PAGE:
...but using /fseek for position would arise the problem in counting $crlf.
Exactly. If /fseek is used without switches, mirc does not count the crlf's, it just jumps to position N, so $fseek().line could only work after a /fseek with -l, -w and -r (-n could -should- be an exception; to jump to the next line, mirc doesn't need to keep track of any previous crlf's in the file) but on an important condition: that /fseek started scanning from the beginning of the file. Consider this example:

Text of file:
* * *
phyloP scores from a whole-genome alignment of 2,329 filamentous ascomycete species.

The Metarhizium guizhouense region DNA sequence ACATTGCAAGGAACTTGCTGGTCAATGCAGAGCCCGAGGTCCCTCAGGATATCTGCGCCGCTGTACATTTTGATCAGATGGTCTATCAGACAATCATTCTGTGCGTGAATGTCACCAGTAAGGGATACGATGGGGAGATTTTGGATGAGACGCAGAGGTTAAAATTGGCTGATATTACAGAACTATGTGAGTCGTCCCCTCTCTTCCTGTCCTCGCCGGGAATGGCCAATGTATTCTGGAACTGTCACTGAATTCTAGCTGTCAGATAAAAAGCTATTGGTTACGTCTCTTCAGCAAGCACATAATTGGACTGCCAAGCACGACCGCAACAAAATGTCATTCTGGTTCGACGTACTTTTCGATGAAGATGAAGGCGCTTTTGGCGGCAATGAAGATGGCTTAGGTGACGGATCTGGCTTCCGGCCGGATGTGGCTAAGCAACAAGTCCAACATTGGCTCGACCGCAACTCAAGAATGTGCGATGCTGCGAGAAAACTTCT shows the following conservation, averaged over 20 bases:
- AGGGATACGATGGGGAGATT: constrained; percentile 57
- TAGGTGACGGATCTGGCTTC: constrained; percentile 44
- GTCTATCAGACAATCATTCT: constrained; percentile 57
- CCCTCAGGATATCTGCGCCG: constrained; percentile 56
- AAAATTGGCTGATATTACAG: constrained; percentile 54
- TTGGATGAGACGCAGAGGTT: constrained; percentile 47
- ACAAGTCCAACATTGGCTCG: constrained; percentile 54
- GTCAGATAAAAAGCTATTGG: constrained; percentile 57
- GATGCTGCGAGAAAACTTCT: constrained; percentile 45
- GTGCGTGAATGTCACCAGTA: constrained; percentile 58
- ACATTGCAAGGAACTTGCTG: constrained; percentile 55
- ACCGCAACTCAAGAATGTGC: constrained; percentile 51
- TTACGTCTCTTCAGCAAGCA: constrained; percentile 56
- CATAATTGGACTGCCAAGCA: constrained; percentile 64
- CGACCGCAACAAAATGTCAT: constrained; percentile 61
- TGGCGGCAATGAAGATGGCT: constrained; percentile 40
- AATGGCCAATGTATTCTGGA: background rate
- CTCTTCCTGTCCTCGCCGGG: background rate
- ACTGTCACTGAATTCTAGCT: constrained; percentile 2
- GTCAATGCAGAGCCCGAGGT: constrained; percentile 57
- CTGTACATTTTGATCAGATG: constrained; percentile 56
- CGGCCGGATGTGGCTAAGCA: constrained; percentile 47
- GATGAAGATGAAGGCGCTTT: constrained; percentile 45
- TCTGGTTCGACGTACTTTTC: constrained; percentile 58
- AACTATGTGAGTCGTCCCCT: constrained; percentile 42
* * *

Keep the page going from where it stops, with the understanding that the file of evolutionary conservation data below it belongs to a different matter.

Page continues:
fseek blah 1234
fseek -w blah *mirc*
Even though /fseek -w was called, $fseek().line cannot be calculated because /fseek -w started seeking from the 1234th byte in the file, so it doesn't know the number of lines before that point.